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DES MOINES — A majority of Iowa voters would prefer fully funded public services like education and water quality to a tax cut, and four out of five believe the state’s minimum wage should be increased.

That’s according to a poll published Monday by the progressive advocacy group Progress Iowa. The survey was conducted by Public Policy Polling, a left-leaning national firm.

Public Policy Polling surveyed 664 Iowa registered voters on Jan. 3 and Jan. 4 using automated phone calls. The poll has a margin for error of plus or minus 3.8 percentage points.

In the poll, 58 percent of Iowa voters said they would prefer their tax dollars be used to adequately fund public services like education, infrastructure and clean water, while 35 percent of voters said they would prefer a decrease in their tax bill by “a few hundred dollars each year.”

The federal government in December passed tax reform that in 2018 will result in an average federal tax reduction of $930 for middle-class workers, according to analysis from the Tax Policy Center, a nonpartisan think tank based in Washington D.C.

Iowa lawmakers say they want to provide state-level tax relief as well during the 2018 legislative session.

“I hope they see these (poll) results and they see people want an investment in public services, even at the expense of their own bottom line,” Matt Sinovic, executive director of Progress Iowa said.

When given four options for what they think should be Iowa’s minimum wage, only 16 percent of poll respondents said it should remain at $7.25 per hour.

Twenty-eight percent said Iowa’s minimum wage should be raised to $9 per hour, 32 percent said $12 per hour, and 20 percent said $15 per hour.

Republican leaders who control the lawmaking process in the Iowa Legislature said recently that increasing the state’s minimum wage is not one of their priorities, that their focus is on providing more high-paying job opportunities for Iowa workers.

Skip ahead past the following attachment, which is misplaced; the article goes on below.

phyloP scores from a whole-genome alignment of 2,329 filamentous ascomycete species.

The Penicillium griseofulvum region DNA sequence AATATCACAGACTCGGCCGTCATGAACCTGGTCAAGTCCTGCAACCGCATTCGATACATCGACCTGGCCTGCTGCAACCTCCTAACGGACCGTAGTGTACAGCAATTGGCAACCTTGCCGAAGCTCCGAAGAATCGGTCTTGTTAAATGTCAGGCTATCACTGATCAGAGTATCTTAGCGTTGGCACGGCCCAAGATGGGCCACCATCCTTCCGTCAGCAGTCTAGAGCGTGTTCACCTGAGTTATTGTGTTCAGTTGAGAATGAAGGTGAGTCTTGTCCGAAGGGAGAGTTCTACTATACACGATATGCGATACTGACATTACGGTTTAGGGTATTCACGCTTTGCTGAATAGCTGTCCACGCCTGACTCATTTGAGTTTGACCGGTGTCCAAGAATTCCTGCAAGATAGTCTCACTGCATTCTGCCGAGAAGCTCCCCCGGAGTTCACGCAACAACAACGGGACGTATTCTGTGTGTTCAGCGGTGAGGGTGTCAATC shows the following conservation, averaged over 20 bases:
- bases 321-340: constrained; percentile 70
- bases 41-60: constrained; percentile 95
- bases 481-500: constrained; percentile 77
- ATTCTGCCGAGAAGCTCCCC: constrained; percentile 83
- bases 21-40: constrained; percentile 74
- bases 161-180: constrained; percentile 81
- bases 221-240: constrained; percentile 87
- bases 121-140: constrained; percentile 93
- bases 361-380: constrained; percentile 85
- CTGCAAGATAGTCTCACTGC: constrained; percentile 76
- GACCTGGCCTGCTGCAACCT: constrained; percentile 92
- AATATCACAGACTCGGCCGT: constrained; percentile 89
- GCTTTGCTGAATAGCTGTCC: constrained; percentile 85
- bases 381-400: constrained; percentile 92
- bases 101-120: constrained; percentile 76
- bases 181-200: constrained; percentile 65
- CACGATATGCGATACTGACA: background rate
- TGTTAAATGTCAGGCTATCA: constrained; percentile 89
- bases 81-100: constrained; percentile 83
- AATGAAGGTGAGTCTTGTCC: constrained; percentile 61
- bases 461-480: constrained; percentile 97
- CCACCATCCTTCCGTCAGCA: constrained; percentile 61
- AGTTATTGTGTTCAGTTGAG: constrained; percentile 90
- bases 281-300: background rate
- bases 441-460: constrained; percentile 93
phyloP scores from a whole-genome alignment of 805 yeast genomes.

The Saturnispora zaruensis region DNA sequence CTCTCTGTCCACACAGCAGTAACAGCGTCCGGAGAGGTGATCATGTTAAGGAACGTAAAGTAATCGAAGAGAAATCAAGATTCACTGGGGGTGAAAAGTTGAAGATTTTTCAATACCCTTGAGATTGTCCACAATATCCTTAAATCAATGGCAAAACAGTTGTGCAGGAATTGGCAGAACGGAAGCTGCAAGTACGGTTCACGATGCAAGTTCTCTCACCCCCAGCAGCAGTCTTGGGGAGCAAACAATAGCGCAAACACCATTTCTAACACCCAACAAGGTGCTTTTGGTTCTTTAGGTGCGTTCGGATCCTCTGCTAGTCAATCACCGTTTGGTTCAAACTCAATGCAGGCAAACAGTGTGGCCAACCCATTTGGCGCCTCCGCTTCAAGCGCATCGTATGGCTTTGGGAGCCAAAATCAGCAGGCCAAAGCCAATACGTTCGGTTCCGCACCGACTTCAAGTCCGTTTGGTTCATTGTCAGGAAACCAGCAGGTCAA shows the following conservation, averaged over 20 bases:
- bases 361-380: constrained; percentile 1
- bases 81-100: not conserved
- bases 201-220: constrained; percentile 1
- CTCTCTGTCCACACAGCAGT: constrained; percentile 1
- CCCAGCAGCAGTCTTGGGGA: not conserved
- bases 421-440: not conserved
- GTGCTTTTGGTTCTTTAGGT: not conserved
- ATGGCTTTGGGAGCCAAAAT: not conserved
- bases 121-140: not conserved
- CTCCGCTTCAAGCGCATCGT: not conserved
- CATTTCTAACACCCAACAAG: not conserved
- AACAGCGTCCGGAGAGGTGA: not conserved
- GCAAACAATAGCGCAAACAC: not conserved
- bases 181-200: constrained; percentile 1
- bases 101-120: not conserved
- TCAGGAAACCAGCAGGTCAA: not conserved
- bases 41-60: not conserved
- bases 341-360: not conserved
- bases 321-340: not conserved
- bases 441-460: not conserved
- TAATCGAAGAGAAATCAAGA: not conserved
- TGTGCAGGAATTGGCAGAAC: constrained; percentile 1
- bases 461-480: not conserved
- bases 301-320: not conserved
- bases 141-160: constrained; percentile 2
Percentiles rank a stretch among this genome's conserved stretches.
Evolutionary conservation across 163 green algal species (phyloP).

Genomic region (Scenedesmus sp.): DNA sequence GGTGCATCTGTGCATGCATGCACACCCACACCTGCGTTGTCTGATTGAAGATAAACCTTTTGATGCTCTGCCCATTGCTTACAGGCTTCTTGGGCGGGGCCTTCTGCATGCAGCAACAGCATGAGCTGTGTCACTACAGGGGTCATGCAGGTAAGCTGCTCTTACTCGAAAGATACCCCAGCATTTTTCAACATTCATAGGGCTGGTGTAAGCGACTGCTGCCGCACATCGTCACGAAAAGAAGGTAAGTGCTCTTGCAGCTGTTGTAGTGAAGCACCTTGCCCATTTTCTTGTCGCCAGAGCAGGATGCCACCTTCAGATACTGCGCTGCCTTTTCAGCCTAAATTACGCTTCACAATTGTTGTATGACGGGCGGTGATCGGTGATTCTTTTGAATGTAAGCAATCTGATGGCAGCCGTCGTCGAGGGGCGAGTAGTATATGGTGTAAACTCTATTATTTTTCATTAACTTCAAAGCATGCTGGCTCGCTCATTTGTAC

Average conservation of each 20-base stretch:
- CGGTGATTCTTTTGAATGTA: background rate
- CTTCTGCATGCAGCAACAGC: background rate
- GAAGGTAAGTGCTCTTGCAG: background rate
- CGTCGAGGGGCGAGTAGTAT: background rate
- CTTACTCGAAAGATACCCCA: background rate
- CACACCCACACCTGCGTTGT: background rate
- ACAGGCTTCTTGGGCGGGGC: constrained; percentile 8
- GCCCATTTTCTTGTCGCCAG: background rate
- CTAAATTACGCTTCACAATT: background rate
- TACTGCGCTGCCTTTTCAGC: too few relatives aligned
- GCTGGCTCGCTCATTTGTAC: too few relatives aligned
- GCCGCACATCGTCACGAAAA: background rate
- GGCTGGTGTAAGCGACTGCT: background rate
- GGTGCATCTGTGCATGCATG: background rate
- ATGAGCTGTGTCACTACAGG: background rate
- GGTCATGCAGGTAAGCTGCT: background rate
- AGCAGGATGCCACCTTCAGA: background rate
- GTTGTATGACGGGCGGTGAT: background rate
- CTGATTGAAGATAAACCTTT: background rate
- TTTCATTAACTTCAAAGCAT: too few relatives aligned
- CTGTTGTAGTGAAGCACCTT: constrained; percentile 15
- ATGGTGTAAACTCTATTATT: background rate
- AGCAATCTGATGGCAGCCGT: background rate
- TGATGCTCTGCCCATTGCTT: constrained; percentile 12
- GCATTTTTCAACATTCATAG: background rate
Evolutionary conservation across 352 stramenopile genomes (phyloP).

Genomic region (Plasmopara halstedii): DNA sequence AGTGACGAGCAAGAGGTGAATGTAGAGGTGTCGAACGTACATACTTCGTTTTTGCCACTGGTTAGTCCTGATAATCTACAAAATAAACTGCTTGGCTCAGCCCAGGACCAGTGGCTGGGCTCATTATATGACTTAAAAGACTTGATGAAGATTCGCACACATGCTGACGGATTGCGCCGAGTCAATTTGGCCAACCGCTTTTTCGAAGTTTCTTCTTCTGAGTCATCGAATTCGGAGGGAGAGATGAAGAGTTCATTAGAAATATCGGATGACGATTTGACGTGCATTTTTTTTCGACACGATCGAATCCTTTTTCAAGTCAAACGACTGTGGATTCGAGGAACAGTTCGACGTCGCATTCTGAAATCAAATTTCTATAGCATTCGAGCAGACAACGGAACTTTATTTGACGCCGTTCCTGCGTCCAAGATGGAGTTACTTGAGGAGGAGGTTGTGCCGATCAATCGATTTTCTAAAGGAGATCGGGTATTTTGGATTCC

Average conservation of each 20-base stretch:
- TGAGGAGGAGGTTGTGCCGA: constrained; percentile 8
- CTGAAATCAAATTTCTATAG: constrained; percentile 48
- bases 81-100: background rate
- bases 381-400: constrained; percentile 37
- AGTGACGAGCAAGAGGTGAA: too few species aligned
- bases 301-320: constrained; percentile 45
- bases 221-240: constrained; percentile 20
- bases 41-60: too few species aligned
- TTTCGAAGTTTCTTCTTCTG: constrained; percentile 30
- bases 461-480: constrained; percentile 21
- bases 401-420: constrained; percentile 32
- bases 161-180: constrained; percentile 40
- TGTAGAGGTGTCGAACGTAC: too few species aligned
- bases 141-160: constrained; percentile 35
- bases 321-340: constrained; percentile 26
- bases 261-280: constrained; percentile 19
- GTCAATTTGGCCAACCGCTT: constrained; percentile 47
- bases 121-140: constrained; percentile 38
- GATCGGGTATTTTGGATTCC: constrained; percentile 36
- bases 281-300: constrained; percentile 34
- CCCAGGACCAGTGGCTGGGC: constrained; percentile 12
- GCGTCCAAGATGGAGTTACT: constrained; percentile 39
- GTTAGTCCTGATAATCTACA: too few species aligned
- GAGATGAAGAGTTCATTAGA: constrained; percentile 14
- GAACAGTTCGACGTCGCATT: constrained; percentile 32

Three in five Iowa voters said taxpayer funds should support public schools only, not private schools and homeschooled students, according to the survey. Sixty-two percent said tax dollars should be spent to fund public schools only; 30 percent said tax dollars should also go toward private-school and home-schooled students.

The poll also showed last year’s changes to the state’s collective bargaining system for public employee unions were not popular. More than three in five voters said the state should be required to negotiate with public employees over workplace benefits and safety policies; 21 percent said there should not be such a requirement.

The controversial, Republican-led changes in 2017 significantly reduced the benefits that public employee unions can collectively bargain.

The Public Policy Polling Poll also found Gov. Kim Reynolds’ approval rating under water: 39 percent approve and 47 percent disapprove of Reynolds’ job performance, according to the poll.

That is a stark difference to a recent Iowa Poll, which in December found 51 percent of Iowans approve of Reynolds’ job performance and 30 percent disapprove. 

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